Yorkshire Water called upon DrainsAid to restore two deteriorating manholes next to Brotherton & Byram Primary School and Old North bypass in North Yorkshire. The repair was required to prevent pollution incidents effecting a nearby woodland. The two manholes each had a rising main system entering from separate pumping stations.
Early tests measured high levels of biogenic sulphuric acid (hydrogen sulphide – H2S) within the manholes. The H2S had corroded through the concrete rings and reinforcement, to expose the earth in the downstream manhole. The presence of dangerous gas and lack of structural integrity, meant it was unsafe to carry out a man entry for repair works in the downstream manhole.
Although access to the manholes was limited, excavating and creating a new manhole would have required trees being felled. This would have drawn out the process, and caused disrupted in the area for at least two weeks.
DrainsAid set out to restore the manholes in one week, maintaining a high level of health and safety, and causing minimal impact to surrounding woodland.
Planning & Preparation
DrainsAid liaised with the Parish Council, who owned the woodland and with the neighbouring primary school, which used the footpaths adjacent to the manholes. DrainsAid committed to preserving the natural environment and make ensure that safe alternative routes for pedestrians were established. It was agreed with the school that works would be completed outside of term time. Furthermore, plans were arranged with the Highways Authority to set up traffic management and excavate next to the bypass to access the sewer.
We monitored the H2S levels for a week prior the works to determine the atmospheric acidity within the manhole. The average reading measured 175 ppm (parts per million) and the maximum fell above the fatal exposure level.
DrainAid decided to employ the innovative Hermes M-Coating technique. This rehabilitation procedure is ideal for round and rectangular manholes with widths between 500 mm – 3,000 mm and depths up to 25 m. The technology uses a centrifugal spray and winch to coat the walls of the manhole with 100 mm of ERGELIT mortar. The centrifugal spray runs at 5000 rotations per minute and operates until the predetermined coating thickness is reached. The Ergelit mortar is specifically designed to resist H2S corrosion; laboratory trials demonstrated an increase in strength of to 50%.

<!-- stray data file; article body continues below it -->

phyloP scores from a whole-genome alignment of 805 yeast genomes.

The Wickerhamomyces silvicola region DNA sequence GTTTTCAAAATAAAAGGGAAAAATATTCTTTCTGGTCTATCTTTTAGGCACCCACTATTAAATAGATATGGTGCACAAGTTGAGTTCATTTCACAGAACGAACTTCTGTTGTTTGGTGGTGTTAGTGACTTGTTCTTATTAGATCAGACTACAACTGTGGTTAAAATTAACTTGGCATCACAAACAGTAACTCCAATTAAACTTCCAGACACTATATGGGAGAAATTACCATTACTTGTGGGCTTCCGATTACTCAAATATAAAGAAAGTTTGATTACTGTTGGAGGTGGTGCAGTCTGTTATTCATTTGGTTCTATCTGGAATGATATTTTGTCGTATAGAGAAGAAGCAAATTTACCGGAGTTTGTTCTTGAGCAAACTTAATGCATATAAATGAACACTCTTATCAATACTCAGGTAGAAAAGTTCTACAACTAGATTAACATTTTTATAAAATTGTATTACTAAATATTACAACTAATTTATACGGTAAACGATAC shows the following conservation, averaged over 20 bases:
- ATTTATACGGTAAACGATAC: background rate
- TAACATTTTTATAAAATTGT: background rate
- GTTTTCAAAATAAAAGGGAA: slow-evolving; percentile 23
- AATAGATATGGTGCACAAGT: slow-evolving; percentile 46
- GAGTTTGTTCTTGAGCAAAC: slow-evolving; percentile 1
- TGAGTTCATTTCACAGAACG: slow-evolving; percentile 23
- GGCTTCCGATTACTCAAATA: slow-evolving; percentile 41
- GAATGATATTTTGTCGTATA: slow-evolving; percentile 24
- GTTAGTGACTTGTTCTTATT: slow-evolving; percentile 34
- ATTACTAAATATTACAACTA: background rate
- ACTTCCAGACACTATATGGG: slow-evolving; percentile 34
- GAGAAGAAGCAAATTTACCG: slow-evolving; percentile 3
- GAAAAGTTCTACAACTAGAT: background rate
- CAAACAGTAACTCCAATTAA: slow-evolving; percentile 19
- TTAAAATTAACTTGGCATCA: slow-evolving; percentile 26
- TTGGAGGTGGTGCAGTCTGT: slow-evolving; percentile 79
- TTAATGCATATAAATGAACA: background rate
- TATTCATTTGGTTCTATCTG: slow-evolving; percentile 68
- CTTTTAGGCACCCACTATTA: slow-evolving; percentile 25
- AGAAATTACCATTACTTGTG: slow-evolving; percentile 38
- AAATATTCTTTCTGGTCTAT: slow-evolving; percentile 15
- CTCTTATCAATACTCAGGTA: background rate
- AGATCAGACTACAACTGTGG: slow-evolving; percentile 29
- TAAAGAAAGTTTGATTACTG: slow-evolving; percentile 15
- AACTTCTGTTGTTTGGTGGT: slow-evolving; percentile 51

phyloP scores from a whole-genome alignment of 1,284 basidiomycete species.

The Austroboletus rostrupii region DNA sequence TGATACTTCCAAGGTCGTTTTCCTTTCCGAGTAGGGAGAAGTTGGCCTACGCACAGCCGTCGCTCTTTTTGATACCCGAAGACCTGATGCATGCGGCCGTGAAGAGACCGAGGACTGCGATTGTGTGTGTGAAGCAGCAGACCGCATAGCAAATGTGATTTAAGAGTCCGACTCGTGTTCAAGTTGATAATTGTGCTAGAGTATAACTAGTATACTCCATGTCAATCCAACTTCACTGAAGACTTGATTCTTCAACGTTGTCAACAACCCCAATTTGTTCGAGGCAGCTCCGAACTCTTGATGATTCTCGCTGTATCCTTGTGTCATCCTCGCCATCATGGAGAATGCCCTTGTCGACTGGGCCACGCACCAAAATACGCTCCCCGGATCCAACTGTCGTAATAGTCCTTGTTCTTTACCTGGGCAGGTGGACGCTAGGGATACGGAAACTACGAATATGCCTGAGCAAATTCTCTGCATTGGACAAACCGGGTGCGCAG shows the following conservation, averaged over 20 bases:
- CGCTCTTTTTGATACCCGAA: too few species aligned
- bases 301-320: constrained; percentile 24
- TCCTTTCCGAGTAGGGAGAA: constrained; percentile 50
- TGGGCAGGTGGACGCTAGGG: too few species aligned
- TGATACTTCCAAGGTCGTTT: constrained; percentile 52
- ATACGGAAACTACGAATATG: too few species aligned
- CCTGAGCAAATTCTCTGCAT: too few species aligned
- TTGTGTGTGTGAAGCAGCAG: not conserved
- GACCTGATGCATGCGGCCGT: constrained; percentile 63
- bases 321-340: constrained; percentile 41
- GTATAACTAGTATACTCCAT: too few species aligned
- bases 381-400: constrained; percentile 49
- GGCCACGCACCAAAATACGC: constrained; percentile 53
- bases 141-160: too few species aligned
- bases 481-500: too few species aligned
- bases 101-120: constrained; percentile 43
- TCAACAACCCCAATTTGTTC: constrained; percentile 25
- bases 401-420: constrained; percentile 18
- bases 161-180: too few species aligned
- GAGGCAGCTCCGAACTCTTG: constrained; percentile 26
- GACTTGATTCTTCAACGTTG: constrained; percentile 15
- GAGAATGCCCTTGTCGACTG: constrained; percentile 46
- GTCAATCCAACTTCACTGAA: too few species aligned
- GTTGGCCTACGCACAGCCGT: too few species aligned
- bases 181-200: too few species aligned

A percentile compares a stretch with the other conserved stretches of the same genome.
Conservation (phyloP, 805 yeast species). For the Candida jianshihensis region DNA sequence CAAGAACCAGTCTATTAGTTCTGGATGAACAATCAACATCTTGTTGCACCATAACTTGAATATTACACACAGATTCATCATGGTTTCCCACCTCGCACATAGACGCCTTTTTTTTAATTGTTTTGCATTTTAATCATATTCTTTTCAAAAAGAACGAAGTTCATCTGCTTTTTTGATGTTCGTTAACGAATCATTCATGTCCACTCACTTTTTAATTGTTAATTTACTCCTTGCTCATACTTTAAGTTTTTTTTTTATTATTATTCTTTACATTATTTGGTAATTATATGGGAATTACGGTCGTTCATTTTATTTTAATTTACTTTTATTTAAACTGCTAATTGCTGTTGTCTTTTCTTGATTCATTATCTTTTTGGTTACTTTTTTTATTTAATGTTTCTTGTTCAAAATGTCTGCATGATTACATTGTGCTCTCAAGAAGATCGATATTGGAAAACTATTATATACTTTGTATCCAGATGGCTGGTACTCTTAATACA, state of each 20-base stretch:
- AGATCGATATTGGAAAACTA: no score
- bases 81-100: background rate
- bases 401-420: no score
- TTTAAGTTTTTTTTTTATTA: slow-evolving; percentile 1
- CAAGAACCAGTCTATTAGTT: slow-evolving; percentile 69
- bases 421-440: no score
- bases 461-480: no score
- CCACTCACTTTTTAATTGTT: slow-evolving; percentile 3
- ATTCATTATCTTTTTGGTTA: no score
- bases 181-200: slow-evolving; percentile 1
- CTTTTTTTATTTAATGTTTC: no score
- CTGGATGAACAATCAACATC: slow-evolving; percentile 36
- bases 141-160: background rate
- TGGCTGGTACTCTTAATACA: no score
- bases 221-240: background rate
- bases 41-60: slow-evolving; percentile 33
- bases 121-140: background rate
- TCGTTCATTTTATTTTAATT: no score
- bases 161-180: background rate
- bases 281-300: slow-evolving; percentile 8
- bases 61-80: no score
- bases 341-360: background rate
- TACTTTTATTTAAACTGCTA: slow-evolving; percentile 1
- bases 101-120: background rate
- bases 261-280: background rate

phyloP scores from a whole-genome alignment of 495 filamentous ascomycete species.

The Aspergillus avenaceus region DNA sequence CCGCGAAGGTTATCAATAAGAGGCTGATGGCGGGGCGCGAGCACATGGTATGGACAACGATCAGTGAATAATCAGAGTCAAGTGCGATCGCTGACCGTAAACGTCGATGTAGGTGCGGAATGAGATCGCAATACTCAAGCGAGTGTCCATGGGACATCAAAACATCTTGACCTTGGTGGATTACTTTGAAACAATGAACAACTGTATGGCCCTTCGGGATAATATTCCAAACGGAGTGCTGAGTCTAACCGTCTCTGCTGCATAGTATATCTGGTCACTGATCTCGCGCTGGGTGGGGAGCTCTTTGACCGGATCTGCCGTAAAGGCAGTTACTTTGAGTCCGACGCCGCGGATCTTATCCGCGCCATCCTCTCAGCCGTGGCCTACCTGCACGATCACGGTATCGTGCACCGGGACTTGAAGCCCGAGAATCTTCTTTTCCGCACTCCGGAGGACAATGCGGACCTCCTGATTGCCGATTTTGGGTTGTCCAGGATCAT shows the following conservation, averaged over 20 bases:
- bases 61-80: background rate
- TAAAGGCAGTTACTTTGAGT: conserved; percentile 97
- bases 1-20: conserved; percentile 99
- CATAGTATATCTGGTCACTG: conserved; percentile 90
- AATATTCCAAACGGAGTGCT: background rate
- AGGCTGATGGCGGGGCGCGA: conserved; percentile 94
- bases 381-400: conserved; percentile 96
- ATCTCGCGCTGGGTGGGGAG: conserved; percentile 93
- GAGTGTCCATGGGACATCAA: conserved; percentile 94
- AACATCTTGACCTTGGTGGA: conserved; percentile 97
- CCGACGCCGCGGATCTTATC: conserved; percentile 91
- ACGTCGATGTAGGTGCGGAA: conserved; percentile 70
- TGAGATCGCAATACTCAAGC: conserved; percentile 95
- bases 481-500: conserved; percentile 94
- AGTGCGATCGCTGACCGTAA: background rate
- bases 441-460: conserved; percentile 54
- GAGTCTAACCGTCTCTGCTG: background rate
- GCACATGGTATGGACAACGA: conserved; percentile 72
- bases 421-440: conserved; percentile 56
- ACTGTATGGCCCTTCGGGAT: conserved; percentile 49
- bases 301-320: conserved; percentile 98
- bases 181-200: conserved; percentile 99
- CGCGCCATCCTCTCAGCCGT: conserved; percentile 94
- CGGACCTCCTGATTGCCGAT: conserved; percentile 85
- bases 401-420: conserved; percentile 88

This process was the most efficient and cost effective solution. It would also have less impact on the environment and did not require a manhole entry.
In preparation, two excavations were completed to open access points into the two rising mains, in order to establish overpumping and divert the waste water around the manholes. Firstly, the manholes were cleaned using dual rotating jets on an automated winch, which left a firm surface for the M-Coating ERGELIT mortar to bind to.
Method & Results
The M-Coating technique operates under a computerised control system, calculated by the total surface area, depth of coat required and depth of the manhole. The built in mixer produces the necessary mortar consistency and pumps this to the centrifugal spray operating on the automatic winch. Throughout the operation, the control system produces continuous readings of the remaining time and mortar required.
All machinery used in the cleaning and M-Coating process is contained within one vehicle. The additional supply of water, came in the form of a tanker and the bags of mortar were delivered to site.
In Church Wood the operation took a four man team, one and a half days to complete the downstream (5 m depth) manhole and half a day to complete the upstream (1.5 m depth) manhole.
The finish on the manholes was not smooth because the application technique binds the cement to the solid surface beneath and manhole entry was not possible to improve the surface.It is however, durable and resistant to future H2S corrosion.
The first layer of 90 mm of cement provides the structural strength to ensure durability. The final 10 mm layer was a H2S resistant cement compound, as a preventative measure against future H2S attack.
Downstream of the rehabilitated manholes, DrainsAid identified two manholes which have also suffered from severe corrosion from H2S and were in need of rehabilitation. A few months later, when undertaking the restoration of these manholes, costs were greatly reduced because the structures of these first two manholes was still intact.